With or without you: Friday Night Lists
I’m a very phasey kind of person. I’ve got two big cycles that dictate a lot of my recreational activity/spending. One is my crafting cycle. Because I get bored with repetitive actions, but am utterly dependent on them for my sanity (Bored Hands are Bad Hands), I flow through phases when one craft particularly seizes me, and I do it until it stops scratching the Busy Hands itch, then switch to another. It usually goes in this pattern: Cross-Stitching –> Crochet/Knitting –> Jewelrymaking.
The second is the Books –> Music –> Movies cycle. In each stage, my goal is to Open The Brainbox And Put All Of It In. I’ve been in Books phase for a few months, but I can feel myself sliding toward Music (perhaps checking out 15 CDs on my last library trip was a clue). Another good clue was producing 7 music-related lists on a 20 minute car ride last week. So, this is week 2 of my music jag here on Friday Night Lists. If you didn’t catch the 5 Vastly Overrated Bands (and 5 that aren’t), check that list out as well.
As always, I’m happy when people argue with me! But if my lists provide more of a “FINALLY! Someone who thinks that too!” kind of experience, that’s pretty cool too. In this list, as in others, these are all groups that I’m heavily invested in–the vast majority of them, I love. And now, in no particular order…
5 BANDS THAT WERE BETTER WITHOUT THEIR ORIGINAL FRONTMAN
- Genesis — Peter Gabriel is a phenomenal musician; you’ll get absolutely no argument from me there. But he’s clearly his best as a solo act, with complete creative control–his influences and personal tonal language come to life when not moderated by the group dynamic of a band. The best thing Genesis ever did was move the mike in front of Phil Collins, and set Gabriel free.
- Joy Division — Heartless, I know. Suicide is definitely NOT the best reason to look for a new frontman, and I really like Ian Curtis’ dark, earthy sound; after all, it was a big parcel of the seedbed for every goth/alternative artist that followed. But, after Curtis’ death–apocrypha says he put a noose around his neck and stood on an ice block until it melted–the group splintered into New Order, which rewrote the electronica field, and Love & Rockets, which helped build the bridge forward from punk to grunge. Two awesome bands for the price of one frontman–sorry, Ian, but the kids turned out okay.
- Chicago — I have this theory, you see. I believe certain voices are genetically keyed to appeal, no matter what kind of music/text they’re performing, no matter how much you want to hate them. Peter Cetera has one of those voices (so does Celine Dion. Go ahead, tell me I’m wrong). He was one of the founding members of the band, and one of three singers–keyboardist Robert Lamm and guitarist Terry Kath also sang. Both have a more baritone range, but Cetera’s keen, clean tenor blends so much better with the horns that became part of their signature. Without him, it’s hard to recognize a “Chicago” sound. Besides, when I was in junior high, he said he would fight for my honor. What’s a girl to do?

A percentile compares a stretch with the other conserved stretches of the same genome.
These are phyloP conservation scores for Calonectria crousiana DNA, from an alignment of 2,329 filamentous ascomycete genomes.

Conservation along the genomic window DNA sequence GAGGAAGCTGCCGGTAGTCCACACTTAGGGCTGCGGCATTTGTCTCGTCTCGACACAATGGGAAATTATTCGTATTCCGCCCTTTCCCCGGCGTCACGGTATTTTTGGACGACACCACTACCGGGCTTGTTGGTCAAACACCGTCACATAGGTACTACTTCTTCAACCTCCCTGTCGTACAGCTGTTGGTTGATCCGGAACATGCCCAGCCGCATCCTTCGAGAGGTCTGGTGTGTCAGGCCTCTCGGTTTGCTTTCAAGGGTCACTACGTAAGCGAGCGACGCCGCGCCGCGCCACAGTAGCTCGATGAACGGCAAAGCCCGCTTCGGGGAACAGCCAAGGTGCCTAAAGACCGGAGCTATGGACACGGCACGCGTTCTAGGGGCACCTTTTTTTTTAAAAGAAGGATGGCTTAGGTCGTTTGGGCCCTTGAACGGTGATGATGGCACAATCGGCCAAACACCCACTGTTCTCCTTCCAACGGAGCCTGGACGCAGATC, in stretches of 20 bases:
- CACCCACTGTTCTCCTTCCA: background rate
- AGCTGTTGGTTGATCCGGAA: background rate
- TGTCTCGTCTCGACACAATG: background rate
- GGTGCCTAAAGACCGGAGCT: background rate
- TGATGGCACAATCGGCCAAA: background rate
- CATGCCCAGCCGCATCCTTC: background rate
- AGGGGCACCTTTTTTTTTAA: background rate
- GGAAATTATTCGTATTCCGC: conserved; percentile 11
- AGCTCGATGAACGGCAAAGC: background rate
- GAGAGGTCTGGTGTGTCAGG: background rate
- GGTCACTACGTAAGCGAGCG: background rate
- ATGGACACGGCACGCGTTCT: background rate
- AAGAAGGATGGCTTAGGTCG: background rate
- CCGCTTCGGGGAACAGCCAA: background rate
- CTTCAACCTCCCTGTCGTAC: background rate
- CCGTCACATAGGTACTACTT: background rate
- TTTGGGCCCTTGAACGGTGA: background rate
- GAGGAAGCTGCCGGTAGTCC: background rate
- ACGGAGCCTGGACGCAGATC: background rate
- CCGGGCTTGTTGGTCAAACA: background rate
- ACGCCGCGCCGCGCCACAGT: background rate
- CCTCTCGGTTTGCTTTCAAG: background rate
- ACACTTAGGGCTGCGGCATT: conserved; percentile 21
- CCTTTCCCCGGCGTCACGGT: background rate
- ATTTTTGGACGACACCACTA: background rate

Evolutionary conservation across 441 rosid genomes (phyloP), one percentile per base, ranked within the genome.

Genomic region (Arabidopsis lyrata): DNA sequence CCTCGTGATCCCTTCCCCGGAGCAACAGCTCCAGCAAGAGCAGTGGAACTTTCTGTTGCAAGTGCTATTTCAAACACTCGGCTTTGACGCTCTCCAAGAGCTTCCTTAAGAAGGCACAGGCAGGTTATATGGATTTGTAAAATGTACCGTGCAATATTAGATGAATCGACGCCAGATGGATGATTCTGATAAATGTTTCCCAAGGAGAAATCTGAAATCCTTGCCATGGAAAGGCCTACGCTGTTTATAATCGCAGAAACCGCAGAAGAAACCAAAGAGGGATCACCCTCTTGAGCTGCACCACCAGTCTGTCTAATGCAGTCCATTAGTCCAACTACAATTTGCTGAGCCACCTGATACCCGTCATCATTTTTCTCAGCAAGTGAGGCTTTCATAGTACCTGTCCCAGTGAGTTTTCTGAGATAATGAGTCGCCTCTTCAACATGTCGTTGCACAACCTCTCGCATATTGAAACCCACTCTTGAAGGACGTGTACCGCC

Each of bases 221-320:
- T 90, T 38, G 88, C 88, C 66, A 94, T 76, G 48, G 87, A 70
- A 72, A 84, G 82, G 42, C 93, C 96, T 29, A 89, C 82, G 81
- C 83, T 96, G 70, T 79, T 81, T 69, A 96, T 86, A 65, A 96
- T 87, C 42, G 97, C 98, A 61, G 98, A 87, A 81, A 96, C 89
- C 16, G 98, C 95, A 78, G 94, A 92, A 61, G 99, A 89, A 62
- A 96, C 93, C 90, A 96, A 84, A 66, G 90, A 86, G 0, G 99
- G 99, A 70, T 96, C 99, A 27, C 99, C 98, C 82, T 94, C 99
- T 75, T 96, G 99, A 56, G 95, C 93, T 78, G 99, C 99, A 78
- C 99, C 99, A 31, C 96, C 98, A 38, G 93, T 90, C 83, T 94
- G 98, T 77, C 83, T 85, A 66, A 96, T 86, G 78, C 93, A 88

- Depeche Mode — As with the first two bands on this list, I’m a fan through and through, but Vince Clarke, who provided vocals for DM’s initial offering Speak & Spell, just wasn’t the right voice for the gloomy, mournful, surprisingly danceable songs that defined them. And the fact that their first hit, “Just Can’t Get Enough,” sounds so much more like Vince Clarke’s later and longer project Erasure means he was onto something even then. But Dave Gahan’s deep, coffee-dark tone is what puts that naughty shiver into songs like “Master and Servant” and “World In My Eyes.” Martin Gore also provides vocals for DM; it’s his sweet, tremulous voice that gives a soul to songs like “Somebody.”
- Faith No More — I have a big soft spot for these guys, if only because Gus’ Pizza in my hometown had them on the jukebox as “Safe No More,” and as high schoolers, we found that hilarious. They only had one big hit under their belt with the original (at least, at point of first recording) frontman Chuck Mosley, “We Care A Lot,” most memorable now for its reference to the Garbage Pail Kids of yore. And the bass-slapping thrash-punk sound remained consistent, but the addition of Mike Patton on vocals gave their songs the kick in the teeth needed to match the instrumentals. Patton has extraordinary flexibility–for whatever reason, his voice reminds me of John Leguizamo’s, with all its chameleonesque range–and the songs he fronted with Faith No More (and later efforts like Mr. Bungle) are whiplash rides through a wide swath of emotions. Revisit “Epic” if you’ve forgotten.
And just for contrast, here are:
5 BANDS THAT WEREN’T
- Queen — I put this at Number One for a reason, for once. Queen, Queen, Queen. You were a great backup band for the Greatest Frontman Of All Time, Freddie Mercury. Be content with that.
- Van Halen — Sorry, Sammy, no dice. Your brand of caterwauling was a lame substitute for David Lee Roth’s sexy, rockin’ purr and shriek. Nice that the rest of the group finally came around on that, too.
- 10,000 Maniacs — I’m sure the woman who followed Natalie Merchant was very nice and all, but she was the sonic equivalent of watching paint dry, compared with Natalie’s sinusy, kittenesque, sort of Pre-Raphaelite melodic lyricism.
- Talking Heads — Are you kidding me? EVERYTHING is better with David Byrne in it! No Talking, Just Head sounded just like their name choice: poorly thought-out and missing the best part.
- INXS — With Michael Hutchence, they were all rowr. Without him, after his suicide in 1997, they were all over the place. They’ve had a variety of singers–one even chosen in a reality TV show–and a string of singles, but nothing that sticks the wall. They’re like the opposite of Joy Division: tragic loss of singer, but they just keep flogging away, instead of growing up and moving on.